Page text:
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Do Economic Inequalities Affect Long-Run Cooperation?

Author

Listed:
  • Gabriele Camera

    () (Chapman University and University of Basel)

  • Cary Deck

    (University of Arkansas and Chapman University)

  • David Porter

    (Chapman University)

Abstract

Does inequality affect a group’s cohesion and ability to prosper? Participants in laboratory economies played an indefinite sequence of helping games in random, anonymous pairs. A coin flip determined donor and recipient roles in each pair. This random shock ensured equality of opportunity but not of results, because earnings depended on realized shocks. We manipulated the ability to condition choices on this uncontrollable inequality source. In all treatments, uncertain ending supports multiple Pareto-ranked equilibria, including full cooperation. Theoretically, inequalities do not alter the incentives’ structure. Empirically, inequality disclosures altered conduct, weakened norms of mutual support and reduced efficiency.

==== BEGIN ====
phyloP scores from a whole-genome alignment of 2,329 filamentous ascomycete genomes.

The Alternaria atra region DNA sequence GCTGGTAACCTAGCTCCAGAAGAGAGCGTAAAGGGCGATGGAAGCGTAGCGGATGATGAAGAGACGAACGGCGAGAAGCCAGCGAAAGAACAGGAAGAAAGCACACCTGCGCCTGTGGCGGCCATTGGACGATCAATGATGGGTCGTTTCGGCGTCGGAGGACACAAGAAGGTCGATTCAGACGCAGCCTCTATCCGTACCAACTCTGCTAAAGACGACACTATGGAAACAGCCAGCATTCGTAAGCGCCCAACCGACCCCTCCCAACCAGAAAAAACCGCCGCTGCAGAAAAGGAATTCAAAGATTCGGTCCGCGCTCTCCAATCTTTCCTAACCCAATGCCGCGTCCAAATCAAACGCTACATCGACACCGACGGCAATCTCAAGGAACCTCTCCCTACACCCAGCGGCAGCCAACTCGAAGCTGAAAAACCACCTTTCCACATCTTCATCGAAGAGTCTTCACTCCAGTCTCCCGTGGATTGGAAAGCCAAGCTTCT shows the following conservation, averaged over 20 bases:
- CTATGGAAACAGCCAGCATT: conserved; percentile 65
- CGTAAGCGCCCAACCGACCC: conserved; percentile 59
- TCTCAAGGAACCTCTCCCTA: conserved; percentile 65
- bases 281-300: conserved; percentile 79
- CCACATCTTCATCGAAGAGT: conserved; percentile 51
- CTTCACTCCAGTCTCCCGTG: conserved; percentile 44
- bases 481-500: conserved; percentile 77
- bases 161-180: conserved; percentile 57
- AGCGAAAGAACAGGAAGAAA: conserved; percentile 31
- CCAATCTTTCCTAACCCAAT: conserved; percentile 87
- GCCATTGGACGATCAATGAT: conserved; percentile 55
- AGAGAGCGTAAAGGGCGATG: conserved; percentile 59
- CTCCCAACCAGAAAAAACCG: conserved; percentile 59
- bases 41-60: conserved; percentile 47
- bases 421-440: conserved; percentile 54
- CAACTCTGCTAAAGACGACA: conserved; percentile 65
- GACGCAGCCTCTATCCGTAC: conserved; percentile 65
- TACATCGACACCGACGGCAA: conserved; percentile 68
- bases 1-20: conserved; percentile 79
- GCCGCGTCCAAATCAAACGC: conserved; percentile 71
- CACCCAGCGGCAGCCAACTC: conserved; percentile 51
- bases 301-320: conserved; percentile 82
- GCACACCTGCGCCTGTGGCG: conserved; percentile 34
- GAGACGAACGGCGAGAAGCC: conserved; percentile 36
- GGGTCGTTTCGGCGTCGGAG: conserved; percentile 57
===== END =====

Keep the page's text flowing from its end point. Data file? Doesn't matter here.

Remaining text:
Suggested Citation

  • Gabriele Camera & Cary Deck & David Porter, 2016. "Do Economic Inequalities Affect Long-Run Cooperation?," Working Papers 16-18, Chapman University, Economic Science Institute.
  • Handle: RePEc:chu:wpaper:16-18
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    File URL: http://www.chapman.edu/research-and-institutions/economic-science-institute/_files/WorkingPapers/camera-deck-porter-2016.pdf
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    References listed on IDEAS

    as
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    More about this item

    Keywords

    experiments; indefinitely repeated games; social norms; social dilemmas;

    JEL classification:

    • C70 - Mathematical and Quantitative Methods - - Game Theory and Bargaining Theory - - - General
    • C90 - Mathematical and Quantitative Methods - - Design of Experiments - - - General
    • D03 - Microeconomics - - General - - - Behavioral Microeconomics: Underlying Principles
    • E02 - Macroeconomics and Monetary Economics - - General - - - Institutions and the Macroeconomy

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